96 points, 5 STARS!
A dinosaur detective in the land of unwanted ideas battles trauma, anxiety, and the first serial killer of imaginary friends.
Most ideas fade away when we’re done with them. Some we love enough to become Real. But what about the ones we love, and walk away from?
Tippy the triceratops was once a little girl’s imaginary friend, a dinosaur detective who could help her make sense of the world. But when her father died, Tippy fell into the Stillreal, the underbelly of the Imagination, where discarded ideas go when they’re too Real to disappear. Now, he passes time doing detective work for other unwanted ideas – until Tippy runs into The Man in the Coat, a nightmare monster who can do the impossible: kill an idea permanently. Now Tippy must overcome his own trauma and solve the case, before there’s nothing left but imaginary corpses.
Available now! Order from Amazon and other major retailers because Tippy is the bestest stuffed triceratops ever!
“The worst part? A part of me feels good. I’m on a case, and that means I’m doing what I’m supposed to be doing. And maybe this time.. maybe this time I can make it make sense. Real healthy there, me.”
I have never read anything at all before like this adorable, mushy, perfect mystery novel. I need you to read this, because you need to read this. On the surface, this sounds like a trippy, really weird mystery in a really novel location. But below? Below that surface is everything awesome and wholesome that exists in this world.
Tippy is a stuffed yellow dinosaur who is a private investigator, because that is what his Person needed from him when she created him. Tippy specializes in cases about people new to the Stillreal, the world where imaginary friends go when their Person no longer needs them. He has magic stuff(ing), which helps him on his cases. And Tippy is one of the most kind hearted, genuine people I’ve ever met. (And so is the author, Tyler Hayes.)
Through Tippy, we the entire Stillreal is filled with some of the most kind, amazing people. Unless it is contrary to who they are as Friends, that is. Everyone wants to make everyone else happy and make them feel like they belong. Even if they are nightmares. Because everyone in the Stillreal is broken, just by virtue of being in the Stillreal in the first place. Because in order to become a Friend in the Stillreal, you have to have lost your Person. Which is traumatizing for an imaginary friend!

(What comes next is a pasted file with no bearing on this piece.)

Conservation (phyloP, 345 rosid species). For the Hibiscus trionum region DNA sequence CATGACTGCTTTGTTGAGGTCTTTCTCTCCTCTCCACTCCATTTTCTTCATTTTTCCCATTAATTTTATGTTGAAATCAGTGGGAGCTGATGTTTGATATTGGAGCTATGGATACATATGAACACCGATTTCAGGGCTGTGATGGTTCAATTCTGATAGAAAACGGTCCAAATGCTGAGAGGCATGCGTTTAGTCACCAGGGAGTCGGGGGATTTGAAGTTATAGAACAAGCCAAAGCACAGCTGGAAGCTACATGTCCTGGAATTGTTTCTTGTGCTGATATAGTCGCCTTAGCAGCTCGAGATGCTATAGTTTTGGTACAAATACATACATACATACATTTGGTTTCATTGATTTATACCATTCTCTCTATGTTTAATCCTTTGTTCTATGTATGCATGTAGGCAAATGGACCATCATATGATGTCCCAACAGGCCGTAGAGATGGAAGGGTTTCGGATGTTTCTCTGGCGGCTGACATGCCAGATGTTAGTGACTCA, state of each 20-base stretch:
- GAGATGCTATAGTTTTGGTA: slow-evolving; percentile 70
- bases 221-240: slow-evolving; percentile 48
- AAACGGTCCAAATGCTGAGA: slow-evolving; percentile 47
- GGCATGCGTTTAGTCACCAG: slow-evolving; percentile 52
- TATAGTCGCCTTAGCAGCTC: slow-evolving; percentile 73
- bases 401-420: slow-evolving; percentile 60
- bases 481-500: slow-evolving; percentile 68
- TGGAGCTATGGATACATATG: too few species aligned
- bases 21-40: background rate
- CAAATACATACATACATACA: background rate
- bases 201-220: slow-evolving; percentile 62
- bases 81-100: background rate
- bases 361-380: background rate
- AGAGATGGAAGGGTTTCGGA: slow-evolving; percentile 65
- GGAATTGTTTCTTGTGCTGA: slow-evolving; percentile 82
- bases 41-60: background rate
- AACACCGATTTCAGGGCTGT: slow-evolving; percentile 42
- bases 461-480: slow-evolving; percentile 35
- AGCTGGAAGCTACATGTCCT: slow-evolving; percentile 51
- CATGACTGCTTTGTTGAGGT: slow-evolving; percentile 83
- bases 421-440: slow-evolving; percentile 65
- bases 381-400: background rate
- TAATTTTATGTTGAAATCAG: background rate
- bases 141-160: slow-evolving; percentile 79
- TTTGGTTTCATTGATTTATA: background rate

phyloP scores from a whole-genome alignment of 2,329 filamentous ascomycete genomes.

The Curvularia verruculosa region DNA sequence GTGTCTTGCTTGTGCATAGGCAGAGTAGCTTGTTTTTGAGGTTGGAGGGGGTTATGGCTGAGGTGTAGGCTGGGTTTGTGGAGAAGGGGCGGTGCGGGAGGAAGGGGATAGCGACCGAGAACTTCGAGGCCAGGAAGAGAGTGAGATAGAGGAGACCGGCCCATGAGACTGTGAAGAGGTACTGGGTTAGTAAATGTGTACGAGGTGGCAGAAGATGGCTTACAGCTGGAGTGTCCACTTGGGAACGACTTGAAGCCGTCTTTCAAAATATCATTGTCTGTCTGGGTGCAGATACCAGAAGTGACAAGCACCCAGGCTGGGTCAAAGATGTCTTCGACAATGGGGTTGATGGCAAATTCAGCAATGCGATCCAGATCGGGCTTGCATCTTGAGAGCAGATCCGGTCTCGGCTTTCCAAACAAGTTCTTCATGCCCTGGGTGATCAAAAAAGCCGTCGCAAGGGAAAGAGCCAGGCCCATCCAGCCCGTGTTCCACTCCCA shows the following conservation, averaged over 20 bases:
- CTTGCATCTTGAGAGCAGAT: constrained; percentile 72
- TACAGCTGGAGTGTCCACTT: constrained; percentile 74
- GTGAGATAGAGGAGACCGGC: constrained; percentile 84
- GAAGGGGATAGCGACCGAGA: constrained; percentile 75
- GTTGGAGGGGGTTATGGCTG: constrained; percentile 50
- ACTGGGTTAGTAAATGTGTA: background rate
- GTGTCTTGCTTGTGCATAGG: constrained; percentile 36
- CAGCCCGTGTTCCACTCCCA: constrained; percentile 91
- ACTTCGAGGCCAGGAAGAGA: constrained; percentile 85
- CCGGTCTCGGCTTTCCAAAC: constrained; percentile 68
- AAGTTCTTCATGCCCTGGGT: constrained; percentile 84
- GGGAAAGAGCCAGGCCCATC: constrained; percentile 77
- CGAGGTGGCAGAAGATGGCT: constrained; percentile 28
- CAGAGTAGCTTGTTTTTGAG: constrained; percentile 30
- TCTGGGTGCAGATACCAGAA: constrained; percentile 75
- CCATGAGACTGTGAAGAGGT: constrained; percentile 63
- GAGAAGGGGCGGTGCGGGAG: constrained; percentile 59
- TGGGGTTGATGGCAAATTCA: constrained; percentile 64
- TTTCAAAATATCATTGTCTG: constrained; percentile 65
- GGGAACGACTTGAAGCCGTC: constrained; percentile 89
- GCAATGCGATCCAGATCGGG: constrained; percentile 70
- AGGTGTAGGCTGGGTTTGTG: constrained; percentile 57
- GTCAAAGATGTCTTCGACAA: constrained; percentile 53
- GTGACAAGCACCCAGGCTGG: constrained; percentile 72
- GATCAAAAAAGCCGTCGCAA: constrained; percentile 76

The Imaginary Corpse features a murder case, in a place where, by definition, there can be no murder. Not because they are not real, but because they cannot die. Yet, Friends are dying. And everyone is scared. But because Tippy is on the case, everyone feels like it will all work out.
And really this is just adorable.
While reading The Imaginary Corpse, I wished dearly that this was a book that you could read to your children. Don’t get me wrong, this is definitely a book for adults. But the themes and qualities The Imaginary Corpse covers is perfect for children as well as adults. It talks about the consequences of actions, and learning to work with others. It is about how you treat your friends and family, as well as perfect strangers. It is about morals. It is about how not everything always goes the way you want it to, and sometimes bad things happen, and it is okay to feel bad about it. It has everything you want a child to learn, while still being an amazing story for adults. And it is a completely wholesome story you rarely get to see. Unfortunately, I think this just has a few too many adult themes for children.
The Imaginary Corpse, at the core, makes you feel. It makes you feel happy when it can, and accepted always. It makes you feel love for those you know. It lets you make friends with those you don’t know yet. It makes you feel fear in the face of death, and anger when you cannot stop it from happening. And you feel the heartbreak of being ripped away from people you love, whoever it may have been. But always, always, it is about belonging and acceptance.
I received this book from Edelweiss in exchange for an honest review. Thank you to Tyler Harris, Angry Robot, and Edelweiss for providing the opportunity to review this copy!
I’m posting this as part of the The Imaginary Corpse blog tour. To see the other stops on this tour, check out the other blogs on the list! Plus, follow Tyler Hayes on Twitter, because he is an awesome person.